The Penguin Random House Internship

Tiffany Guo (MBA2021)

Although interning at a company that sells books may not be the average MBA's idea of excitement, I was captivated. I am currently finishing up my summer internship at Penguin Random House's subsidiary, DK, a British multinational publishing company of general reference and children's books. In the past few months, I've been building out our marketing analytics capabilities, which will help stakeholders better understand marketing effectiveness. I've also been conducting customer deep dives about our readership on Amazon, especially given the channel's growing importance during COVID-19. From learning how to use Amazon Vendor Central to gaining a broader understanding of the publishing industry, my internship has been an incredibly rewarding experience, and I'm deeply grateful that I got to work with some of the warmest people I've ever met.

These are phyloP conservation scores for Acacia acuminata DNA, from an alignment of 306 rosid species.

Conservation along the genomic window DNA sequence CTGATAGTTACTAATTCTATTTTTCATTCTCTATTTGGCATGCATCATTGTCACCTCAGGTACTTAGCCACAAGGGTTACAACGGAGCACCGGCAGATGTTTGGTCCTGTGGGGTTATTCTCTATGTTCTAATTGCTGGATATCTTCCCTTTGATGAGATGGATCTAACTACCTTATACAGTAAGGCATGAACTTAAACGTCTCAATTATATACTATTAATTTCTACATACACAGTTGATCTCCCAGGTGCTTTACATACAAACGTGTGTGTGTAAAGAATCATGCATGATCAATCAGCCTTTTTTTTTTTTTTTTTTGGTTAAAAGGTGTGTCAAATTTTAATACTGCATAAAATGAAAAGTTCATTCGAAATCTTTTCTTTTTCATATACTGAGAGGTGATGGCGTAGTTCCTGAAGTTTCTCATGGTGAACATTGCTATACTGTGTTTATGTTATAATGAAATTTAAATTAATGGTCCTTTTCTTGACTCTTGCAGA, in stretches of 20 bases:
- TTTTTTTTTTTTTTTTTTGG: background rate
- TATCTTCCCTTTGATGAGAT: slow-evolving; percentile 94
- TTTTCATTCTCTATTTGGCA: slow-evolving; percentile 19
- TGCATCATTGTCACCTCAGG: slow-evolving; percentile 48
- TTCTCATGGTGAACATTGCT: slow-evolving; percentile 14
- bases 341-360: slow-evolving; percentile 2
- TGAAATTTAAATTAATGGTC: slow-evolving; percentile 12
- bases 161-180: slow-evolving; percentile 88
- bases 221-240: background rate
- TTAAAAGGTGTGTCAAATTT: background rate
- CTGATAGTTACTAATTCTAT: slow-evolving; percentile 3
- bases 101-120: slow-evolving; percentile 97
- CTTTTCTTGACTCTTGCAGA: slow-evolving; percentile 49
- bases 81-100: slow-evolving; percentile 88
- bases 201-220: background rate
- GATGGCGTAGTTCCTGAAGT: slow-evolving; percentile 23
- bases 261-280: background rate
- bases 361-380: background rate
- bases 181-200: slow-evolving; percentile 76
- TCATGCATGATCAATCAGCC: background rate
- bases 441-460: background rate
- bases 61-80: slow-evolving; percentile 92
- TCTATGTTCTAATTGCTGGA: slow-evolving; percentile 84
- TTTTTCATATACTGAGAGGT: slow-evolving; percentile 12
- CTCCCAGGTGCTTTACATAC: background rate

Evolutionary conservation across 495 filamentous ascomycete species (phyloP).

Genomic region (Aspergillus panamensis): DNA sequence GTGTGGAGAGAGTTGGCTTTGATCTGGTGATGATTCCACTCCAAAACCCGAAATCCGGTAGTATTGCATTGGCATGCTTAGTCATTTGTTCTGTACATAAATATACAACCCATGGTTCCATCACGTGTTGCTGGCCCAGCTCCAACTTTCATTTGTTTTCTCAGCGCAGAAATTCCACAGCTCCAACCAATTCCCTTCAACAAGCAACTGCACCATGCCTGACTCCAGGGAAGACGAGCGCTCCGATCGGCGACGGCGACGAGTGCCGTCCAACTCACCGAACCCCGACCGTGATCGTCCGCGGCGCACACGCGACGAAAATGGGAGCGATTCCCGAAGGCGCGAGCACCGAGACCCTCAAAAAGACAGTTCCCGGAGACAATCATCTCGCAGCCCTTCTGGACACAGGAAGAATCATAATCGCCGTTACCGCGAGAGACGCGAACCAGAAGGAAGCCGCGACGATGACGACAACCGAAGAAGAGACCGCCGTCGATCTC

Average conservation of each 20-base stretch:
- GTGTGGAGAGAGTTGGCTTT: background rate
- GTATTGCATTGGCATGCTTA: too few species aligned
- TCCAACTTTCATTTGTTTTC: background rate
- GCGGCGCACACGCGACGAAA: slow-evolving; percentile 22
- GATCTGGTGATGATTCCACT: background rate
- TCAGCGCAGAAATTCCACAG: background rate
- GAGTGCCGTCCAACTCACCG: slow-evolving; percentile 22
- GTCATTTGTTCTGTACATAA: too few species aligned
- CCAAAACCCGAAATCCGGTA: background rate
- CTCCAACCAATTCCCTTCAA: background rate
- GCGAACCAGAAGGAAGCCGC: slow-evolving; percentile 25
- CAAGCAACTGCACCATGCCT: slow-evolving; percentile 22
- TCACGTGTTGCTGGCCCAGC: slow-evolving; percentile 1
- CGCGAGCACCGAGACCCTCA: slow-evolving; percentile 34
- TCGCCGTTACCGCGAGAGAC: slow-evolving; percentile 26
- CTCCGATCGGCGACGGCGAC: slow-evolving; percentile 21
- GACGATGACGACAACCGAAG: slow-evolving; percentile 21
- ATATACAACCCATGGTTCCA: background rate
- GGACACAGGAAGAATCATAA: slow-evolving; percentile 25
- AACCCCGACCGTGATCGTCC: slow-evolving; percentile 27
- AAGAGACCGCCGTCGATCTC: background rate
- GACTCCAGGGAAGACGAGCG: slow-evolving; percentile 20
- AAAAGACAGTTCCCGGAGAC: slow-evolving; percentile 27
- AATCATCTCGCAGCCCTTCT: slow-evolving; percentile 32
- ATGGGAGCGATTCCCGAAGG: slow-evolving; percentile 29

My favorite thing about working in publishing was that the titles people purchased acted as a window into their lives. During this pandemic, our sales were a reflection of what people cared about most and how they wanted to spend their time, whether it was children's workbooks for homeschooling or guides on how to start a backyard vegetable garden. In an age when people prefer 15 second videos to illustrated pages and bullet points to prose, it was kind of magical to see that in times of crisis, people still find comfort in books.


Treat recruitment like a conversation